arun <- function(x=copy(dt2)) {
    setkey(x, COMP, SUM)
    x[J(unique(COMP)), mult="last"]

microbenchmark(ans1 <- metrics(dt2), ans2 <- arun(dt2), times=20)
# Unit: milliseconds
#                  expr      min       lq   median       uq       max neval
#  ans1 <- metrics(dt2) 749.0001 804.0651 838.0750 882.3869 1053.3389    20
#     ans2 <- arun(dt2) 301.7696 321.6619 342.4779 359.9343  392.5902    20

setkey(ans1, COMP, SEC)
setkey(ans2, COMP, SEC)
setcolorder(ans1, names(ans2))

identical(ans1, ans2) # [1] TRUE
share|improve this answer
+1 @Arun Indeed, for large datasets the 'innate' approach plays out and one should keep this in mind when using ordering functions, as here this approach can be used with an intense speed-up. –  Simon Z. Oct 24 '13 at 8:46
SimonZ., Yes, great!. And you may want to check out the edit I've made to @metrics' post (just occurred to me). That should be much more efficient as it just calls 1 function as opposed to a max and 2 which.max(es). That is more general than the current solution, I believe, you'd agree (as you don't have to write down each and every column). –  Arun Oct 24 '13 at 9:09

I was very interested in the performance of the two different approaches from @Metrics that I denote in the following as which.func and from @Arun that I denote as innate.func. So, I made some benchmarking with my example given in the question above. Here are the results:

which.func <- function() {dt3 <- dt2[, list(SUM = max(SUM), SEC=SEC[which.max(SUM)], MENA=MEAN[which.max(SUM)]), by = list(COMP)]}
innate.func <- function() {dt3 <- dt2[J(unique(COMP)), mult = "last"]}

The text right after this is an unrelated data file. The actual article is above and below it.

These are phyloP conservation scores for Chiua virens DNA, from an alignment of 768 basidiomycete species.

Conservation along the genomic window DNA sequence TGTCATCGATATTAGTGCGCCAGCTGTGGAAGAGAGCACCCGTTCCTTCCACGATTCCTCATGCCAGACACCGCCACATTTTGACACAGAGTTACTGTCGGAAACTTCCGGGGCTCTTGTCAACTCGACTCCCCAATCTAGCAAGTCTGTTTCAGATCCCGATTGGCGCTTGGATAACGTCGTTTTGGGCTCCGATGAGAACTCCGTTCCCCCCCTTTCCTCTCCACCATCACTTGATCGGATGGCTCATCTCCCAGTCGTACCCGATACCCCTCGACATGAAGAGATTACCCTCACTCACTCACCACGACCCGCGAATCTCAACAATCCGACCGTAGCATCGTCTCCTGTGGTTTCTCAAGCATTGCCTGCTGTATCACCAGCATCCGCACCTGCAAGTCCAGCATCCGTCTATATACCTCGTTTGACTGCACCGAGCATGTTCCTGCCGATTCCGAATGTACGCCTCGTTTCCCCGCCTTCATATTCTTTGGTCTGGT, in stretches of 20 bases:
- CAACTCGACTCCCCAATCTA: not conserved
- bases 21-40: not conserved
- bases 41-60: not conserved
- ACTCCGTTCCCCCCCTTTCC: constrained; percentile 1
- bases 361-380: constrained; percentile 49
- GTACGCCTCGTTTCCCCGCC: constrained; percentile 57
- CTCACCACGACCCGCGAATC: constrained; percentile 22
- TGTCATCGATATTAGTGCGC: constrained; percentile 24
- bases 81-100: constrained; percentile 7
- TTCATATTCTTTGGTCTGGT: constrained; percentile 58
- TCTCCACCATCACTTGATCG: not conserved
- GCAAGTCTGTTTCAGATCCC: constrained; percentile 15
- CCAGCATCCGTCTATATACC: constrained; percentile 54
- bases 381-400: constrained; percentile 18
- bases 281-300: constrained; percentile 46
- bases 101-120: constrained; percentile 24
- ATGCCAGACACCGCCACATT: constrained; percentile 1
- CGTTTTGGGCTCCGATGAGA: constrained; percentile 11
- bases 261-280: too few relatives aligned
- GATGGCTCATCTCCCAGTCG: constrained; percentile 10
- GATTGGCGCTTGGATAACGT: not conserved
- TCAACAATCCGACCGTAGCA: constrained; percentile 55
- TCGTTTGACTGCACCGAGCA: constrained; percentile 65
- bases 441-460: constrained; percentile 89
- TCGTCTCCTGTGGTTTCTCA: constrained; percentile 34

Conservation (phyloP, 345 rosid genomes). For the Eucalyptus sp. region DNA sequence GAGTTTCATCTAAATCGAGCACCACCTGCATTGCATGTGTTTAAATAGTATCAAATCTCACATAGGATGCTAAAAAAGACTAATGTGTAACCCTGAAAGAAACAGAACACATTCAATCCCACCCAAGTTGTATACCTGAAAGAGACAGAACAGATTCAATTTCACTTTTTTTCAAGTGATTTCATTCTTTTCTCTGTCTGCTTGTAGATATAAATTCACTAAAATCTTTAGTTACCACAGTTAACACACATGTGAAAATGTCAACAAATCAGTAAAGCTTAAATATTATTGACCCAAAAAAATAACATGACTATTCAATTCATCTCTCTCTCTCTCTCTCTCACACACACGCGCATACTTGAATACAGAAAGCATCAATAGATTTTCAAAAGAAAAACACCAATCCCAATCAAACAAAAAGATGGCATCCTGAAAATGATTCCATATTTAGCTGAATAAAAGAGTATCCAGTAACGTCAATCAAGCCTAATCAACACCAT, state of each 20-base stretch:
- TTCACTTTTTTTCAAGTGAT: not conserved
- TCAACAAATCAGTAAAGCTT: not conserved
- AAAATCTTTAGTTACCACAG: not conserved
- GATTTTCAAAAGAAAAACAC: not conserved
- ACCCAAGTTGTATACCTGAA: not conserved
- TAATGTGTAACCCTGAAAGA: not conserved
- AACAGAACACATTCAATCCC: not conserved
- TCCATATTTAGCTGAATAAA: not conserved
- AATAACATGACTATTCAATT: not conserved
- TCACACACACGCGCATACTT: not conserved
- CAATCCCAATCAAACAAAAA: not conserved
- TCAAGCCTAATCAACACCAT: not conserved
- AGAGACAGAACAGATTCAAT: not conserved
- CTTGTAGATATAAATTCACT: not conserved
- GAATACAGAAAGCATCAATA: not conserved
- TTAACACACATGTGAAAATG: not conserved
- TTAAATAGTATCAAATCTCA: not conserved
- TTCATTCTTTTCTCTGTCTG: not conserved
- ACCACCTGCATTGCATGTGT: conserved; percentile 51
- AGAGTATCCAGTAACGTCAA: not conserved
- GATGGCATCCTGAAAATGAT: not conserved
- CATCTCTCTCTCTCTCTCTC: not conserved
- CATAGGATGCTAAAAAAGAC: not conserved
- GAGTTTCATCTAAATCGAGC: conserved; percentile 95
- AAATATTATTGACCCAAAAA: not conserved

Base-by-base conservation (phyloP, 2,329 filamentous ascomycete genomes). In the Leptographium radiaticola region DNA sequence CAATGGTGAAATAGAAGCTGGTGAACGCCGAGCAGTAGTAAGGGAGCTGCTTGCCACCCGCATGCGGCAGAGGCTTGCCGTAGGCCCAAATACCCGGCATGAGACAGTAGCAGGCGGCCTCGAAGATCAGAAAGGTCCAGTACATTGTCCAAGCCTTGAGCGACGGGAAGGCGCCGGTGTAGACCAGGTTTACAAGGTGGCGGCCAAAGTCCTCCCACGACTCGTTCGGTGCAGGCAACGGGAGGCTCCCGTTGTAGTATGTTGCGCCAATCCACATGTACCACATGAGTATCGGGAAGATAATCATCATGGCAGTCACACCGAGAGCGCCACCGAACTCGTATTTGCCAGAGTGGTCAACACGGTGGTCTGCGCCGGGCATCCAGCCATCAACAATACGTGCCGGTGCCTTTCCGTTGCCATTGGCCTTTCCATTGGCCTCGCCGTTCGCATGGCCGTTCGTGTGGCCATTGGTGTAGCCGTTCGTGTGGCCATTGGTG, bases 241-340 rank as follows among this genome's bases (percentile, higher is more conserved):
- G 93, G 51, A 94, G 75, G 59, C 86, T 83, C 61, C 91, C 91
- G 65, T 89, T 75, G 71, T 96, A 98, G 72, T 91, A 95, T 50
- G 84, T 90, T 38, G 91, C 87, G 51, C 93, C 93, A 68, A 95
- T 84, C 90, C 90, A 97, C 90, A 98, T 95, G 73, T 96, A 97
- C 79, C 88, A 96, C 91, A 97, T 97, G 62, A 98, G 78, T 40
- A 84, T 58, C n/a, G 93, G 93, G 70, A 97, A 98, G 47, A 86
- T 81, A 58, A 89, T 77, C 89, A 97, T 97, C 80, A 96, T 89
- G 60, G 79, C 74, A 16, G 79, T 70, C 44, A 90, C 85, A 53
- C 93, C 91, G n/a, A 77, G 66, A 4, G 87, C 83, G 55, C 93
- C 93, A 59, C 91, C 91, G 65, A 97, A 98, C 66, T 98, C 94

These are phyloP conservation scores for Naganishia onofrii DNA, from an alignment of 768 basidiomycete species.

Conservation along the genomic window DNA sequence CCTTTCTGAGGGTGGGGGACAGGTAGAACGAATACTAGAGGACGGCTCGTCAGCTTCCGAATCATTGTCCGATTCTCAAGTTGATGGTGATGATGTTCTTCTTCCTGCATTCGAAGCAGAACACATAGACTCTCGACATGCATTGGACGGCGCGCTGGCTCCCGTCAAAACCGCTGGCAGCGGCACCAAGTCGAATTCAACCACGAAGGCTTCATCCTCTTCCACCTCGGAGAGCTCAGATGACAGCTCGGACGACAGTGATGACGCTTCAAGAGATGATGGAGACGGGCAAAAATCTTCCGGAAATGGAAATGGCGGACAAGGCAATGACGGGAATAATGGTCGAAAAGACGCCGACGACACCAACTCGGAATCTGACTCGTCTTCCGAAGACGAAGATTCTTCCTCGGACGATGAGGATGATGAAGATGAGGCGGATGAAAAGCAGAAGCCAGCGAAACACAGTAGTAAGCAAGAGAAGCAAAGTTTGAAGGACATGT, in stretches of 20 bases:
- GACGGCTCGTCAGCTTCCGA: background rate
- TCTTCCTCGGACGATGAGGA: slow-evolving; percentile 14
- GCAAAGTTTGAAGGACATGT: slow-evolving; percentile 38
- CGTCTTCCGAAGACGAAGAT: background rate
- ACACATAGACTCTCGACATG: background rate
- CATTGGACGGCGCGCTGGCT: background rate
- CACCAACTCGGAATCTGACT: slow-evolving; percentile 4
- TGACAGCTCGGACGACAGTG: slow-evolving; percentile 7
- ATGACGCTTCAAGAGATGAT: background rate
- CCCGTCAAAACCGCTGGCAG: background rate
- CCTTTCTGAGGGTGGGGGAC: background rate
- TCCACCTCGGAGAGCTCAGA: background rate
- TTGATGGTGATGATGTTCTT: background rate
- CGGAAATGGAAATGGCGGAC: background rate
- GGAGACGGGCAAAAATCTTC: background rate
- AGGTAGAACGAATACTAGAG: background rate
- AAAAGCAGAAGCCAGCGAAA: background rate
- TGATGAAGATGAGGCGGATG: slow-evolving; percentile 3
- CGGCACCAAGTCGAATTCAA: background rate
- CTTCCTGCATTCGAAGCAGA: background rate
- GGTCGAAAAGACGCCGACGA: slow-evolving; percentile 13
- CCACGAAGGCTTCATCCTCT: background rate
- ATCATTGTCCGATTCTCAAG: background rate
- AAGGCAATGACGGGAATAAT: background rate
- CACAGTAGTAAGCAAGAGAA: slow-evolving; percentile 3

benchmark(which.func, innate.func, replications = 10e+6)
        test replications elapsed relative user.self sys.self
2     innate     10000000  24.689    1.000    24.259    0.425
1 which.func     10000000  32.664    1.323    32.216    0.446

Of course this is maybe a little unfair towards the which.func becuase the innate.funcinvolves a call to setkey, which is especially for large samples a time consumer. If I include the setkeycall into the function I get the following:

innate.func <- function() {setkey(dt2, COMP, SUM); dt3 <- dt2[J(unique(COMP)), mult = "last"]; setkey(dt2, NULL)}
         test replications elapsed relative user.self sys.self 
2 innate.func     10000000  25.271    1.000    24.834    0.430 
1  which.func     10000000  26.476    1.048    26.062    0.397 

It seems, that the two approaches have a very similar performance. The approach of @Arun has perhaps a more elegant style in regard to the data.table and needs less code. Its disadvantage may come with different aggregation functions than the maxor min, where the approach of @Metrics plays out its character of being able to be applied in a more general setting.

I learned from both approaches and put them into my toolbox.

share|improve this answer
+1: Nice comparison –  Metrics Oct 23 '13 at 16:34
@Simon, I agree with the limitation reg. usage for `max/min (even though that's a given). It's specifically for that task. But I don't think that the speed will be the same. I've made an edit to my post with benchmarking on bigger data to show this. –  Arun Oct 23 '13 at 18:15

During my further work with the solutions given here I encountered another problem with the summary shown above in my question and I found a solution to it, that I would like to share.

If I want to provide a choice to the user for

  1. an aggregation function, denoted by aggregate and
  2. a criterion (variable of the summary) the aggregate method should be applied to, denoted by crit,

then I encounter the problem, that I have to check, which of the columns are remaining (see e.g. @Metrics answer that uses the which). A simple example:

We take data.table dt2 from my question above. A user now, wants to apply the aggregate = "max" method on the crit = "SUM" variable in the data.table summary of dt2. Here is a solution I found out that works fine (any discussion of course appreciated):

aggregate = "max"
crit = "SUM"
user call <- expression(do.call(aggregate, list(get(crit))))
dt2[, .SD[which(get(crit) == eval(mycall))], by = COMP]
1:    A   c 9002500 3000833
2:    B   g 9003312 3001104
3:    C   i 9000058 3000019